One of my favourite tweets (X’s? I’m not sure what the new lingo is) of all time is probably this one:

Our home has been rather happily printer free for the last several years. On the odd occasion we’ve had to print anything, if it was only a page or two, our works didn’t mind, and if it was longer there was always the local library.

But it turns out when it comes to looking to move house, let alone build a new one, that you’re in for a fair bit of paperwork. We’ve had 70+ page build contracts, a separate one for the land itself, lawyers, banks- everyone involved with this process has seemingly reverted to the stone age and requires printed, hand-signed, rescanned and sent documentation.

So here we are, with a new printer in the house.

It has been sitting rather ominously in its box in the hallway for the better part of last week, growing in stature in our minds for the pain to come, only a little less rapidly than the resignation to the fact we would have to print, sign and otherwise deal with the next batch of paperwork fairly imminently.

Well…

Today, at last, I got it out and prepared to go to war with the printer.

Only… Things didn’t quite work out that way.

Look at this. It even came with full-sized ink bottles. The last time I bought a printer, it was cartridge-based and they only came with the mini ‘starter’ cartridges with the full-size ones costing just about as much as the printer itself!

We spent a little more on the printer than we perhaps would’ve liked, and with at least a cursory amount of research, landed on the Epsom EcoTank 4850.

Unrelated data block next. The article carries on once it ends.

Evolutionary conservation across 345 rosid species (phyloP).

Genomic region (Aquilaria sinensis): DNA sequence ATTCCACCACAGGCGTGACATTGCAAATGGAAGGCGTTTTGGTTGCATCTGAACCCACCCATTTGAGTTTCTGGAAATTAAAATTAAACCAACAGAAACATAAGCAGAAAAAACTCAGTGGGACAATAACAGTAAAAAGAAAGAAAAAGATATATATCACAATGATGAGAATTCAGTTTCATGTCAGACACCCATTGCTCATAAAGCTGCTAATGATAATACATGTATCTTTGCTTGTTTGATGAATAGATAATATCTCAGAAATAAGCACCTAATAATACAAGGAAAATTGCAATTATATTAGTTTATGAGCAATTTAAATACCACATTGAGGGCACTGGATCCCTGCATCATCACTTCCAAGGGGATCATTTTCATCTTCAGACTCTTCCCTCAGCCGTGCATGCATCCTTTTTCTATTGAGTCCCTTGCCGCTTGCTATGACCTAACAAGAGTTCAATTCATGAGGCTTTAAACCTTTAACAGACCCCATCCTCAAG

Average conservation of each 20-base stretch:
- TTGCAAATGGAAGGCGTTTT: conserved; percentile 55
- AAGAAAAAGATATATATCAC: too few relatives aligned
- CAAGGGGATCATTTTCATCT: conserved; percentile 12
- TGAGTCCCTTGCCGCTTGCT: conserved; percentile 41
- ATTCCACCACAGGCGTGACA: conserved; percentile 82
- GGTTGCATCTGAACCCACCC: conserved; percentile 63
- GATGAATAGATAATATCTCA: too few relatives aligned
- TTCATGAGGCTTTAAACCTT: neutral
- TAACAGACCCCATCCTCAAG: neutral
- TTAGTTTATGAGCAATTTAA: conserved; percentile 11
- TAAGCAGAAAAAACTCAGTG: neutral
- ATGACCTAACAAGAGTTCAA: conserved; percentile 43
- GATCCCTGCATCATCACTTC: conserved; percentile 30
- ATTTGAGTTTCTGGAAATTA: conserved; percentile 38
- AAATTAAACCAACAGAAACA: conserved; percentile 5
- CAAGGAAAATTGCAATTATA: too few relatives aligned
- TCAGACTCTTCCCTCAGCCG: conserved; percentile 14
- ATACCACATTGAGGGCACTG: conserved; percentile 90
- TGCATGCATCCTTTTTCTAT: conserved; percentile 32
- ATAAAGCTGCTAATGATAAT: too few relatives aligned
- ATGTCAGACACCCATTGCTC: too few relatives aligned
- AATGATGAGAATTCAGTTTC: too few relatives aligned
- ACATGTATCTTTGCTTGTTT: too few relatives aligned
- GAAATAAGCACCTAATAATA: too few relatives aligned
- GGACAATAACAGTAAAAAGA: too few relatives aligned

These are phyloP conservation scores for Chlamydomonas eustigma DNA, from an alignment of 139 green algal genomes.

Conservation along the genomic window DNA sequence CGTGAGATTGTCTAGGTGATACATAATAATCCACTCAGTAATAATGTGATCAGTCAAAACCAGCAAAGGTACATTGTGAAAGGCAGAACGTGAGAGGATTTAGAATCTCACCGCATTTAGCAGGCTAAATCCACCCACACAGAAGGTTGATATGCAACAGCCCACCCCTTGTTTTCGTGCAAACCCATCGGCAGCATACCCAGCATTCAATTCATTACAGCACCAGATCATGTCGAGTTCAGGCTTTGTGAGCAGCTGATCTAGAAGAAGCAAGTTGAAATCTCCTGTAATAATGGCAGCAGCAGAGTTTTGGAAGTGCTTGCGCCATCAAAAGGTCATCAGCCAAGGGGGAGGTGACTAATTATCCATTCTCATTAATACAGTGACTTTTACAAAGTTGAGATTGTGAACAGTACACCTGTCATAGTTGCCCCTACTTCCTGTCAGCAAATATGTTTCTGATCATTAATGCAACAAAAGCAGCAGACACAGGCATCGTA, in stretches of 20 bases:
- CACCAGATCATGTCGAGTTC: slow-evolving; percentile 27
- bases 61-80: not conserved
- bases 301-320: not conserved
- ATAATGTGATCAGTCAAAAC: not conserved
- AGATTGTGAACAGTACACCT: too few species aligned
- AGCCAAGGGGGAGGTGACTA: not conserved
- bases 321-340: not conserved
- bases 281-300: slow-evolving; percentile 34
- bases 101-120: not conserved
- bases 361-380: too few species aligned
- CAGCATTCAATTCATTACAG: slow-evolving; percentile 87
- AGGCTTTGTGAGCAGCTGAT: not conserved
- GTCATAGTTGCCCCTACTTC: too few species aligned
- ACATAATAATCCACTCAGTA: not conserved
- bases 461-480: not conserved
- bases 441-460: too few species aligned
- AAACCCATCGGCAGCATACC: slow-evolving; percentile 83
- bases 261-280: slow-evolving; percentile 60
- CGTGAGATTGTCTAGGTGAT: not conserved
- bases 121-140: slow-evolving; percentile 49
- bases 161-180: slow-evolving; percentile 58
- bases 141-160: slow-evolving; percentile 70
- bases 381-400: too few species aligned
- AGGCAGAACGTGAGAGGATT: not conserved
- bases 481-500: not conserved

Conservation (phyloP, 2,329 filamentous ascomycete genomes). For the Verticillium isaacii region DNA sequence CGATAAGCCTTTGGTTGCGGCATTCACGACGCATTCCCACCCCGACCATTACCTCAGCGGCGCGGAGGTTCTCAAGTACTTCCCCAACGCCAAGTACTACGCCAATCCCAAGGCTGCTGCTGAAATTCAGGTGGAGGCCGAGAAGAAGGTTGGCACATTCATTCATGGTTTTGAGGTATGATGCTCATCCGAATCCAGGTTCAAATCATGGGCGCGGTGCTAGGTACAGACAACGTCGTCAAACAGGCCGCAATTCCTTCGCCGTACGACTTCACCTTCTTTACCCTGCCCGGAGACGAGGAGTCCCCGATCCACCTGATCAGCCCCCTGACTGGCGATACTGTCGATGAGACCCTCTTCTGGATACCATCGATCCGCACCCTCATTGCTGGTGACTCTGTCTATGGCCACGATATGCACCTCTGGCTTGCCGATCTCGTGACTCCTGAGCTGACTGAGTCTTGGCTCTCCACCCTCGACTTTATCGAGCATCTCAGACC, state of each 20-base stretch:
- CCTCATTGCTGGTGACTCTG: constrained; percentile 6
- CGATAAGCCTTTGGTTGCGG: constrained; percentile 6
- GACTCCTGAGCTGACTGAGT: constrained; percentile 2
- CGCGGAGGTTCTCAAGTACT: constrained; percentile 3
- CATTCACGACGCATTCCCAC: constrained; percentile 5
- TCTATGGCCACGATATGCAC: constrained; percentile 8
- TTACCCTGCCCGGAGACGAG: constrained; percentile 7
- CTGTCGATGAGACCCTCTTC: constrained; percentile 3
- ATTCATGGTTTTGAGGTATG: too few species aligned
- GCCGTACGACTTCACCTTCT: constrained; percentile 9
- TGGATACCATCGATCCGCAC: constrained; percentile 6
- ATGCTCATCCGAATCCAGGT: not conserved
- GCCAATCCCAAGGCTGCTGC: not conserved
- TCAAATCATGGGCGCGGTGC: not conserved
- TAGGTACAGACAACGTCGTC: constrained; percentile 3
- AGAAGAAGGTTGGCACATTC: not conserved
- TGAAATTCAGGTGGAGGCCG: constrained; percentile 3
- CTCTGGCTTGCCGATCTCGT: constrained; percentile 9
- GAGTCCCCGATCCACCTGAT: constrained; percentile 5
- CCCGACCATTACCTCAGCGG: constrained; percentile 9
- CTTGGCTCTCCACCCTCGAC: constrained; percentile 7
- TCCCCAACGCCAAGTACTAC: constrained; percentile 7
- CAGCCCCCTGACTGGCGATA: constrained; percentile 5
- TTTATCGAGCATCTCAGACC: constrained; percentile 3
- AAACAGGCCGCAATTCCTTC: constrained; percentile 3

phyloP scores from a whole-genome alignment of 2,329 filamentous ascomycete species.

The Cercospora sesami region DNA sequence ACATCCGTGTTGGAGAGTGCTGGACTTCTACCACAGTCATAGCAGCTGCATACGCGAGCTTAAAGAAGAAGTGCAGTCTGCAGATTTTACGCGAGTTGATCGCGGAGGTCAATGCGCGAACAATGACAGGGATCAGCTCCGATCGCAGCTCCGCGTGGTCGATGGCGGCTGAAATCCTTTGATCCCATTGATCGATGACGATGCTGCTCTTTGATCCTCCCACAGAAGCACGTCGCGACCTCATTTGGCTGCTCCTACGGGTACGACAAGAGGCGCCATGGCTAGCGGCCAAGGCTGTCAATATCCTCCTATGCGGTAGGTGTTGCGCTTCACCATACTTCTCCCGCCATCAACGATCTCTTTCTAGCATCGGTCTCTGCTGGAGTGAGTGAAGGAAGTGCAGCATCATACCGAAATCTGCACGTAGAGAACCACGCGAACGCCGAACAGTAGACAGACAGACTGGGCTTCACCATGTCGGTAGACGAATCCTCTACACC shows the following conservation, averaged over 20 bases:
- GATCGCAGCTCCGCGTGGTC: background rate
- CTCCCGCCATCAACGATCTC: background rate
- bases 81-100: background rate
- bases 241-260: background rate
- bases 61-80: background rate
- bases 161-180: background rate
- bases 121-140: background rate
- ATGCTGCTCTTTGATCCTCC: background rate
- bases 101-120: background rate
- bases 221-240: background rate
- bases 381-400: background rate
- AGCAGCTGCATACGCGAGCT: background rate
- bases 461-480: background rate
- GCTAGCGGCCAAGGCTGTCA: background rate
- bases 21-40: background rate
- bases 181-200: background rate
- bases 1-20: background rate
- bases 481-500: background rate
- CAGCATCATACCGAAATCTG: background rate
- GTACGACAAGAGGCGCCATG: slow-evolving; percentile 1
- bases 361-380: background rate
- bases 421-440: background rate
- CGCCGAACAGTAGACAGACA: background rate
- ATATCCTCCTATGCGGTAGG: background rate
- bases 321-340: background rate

The main driver of the extra expense in this one is the ability to print 2-sided, and an auto-feeder capability for scanning documents also capable of 2-sided scans. (I did *not* want to be hand-feeding single pages into a flatbed to scan, let alone when flipping said sheets may also be required.)

I’ve never worked with the ‘tank’ style printer before, and I was prepared for a great deal of mess.

Fortunately, that also wasn’t part of the battle. The bottles and their feeding mechanism into the printer are quite smart. They slot into position on the tank you’re filling and then just drain to the appropriate level in the tank. There is no piercing of the bottle lid or force required in inserting them. Just when not in use, the cap that goes over the bottle seals the bottle tip closed, although it appeared to not really spill even when inverted if not over the filling mechanism anyway.

Magic, probably. Also maybe physics and intelligent design, but let’s go with magic.

Because the rest of the setup process was equally smooth.

The suggested way to configure the printer is from an app on your smartphone (although you don’t have to do this). It connected via Bluetooth immediately and without complaint.

Just pause there for a moment. Bluetooth is the second most frustrating consumer tech behind printers, I reckon. But it worked.

Then from there you can setup the printer’s Wi-Fi connection and that also… Just worked.

The test pages all printed fine, the alignment process was a breeze and just nothing presented the battle I expected it to.

Software for the PC after doing all that, also fine.

The only issue I’m having, I don’t really blame the printer for. It’s quite far from the router where it’s setup with my PC at the moment, so the WiFi signal is a little finicky and the firmware update fails.

But given it prints wirelessly, there’s no real reason it has to stay here — so might set it up more centrally in the lounge and just let it do it’s thing there.


This was posted during Blaugust 2023, the annual blogging event hosted by Belghast. Blaugust is an event aiming to welcome new blogger blood into the fold and revitalise those who’ve been at it a little longer.

The Blaugust Discord is still available to join in, year-round!


Naithin

Gamer, reader, writer, husband and father of two boys. Former WoW and Gaming blogger, making a return to the fold to share my love of all things looty.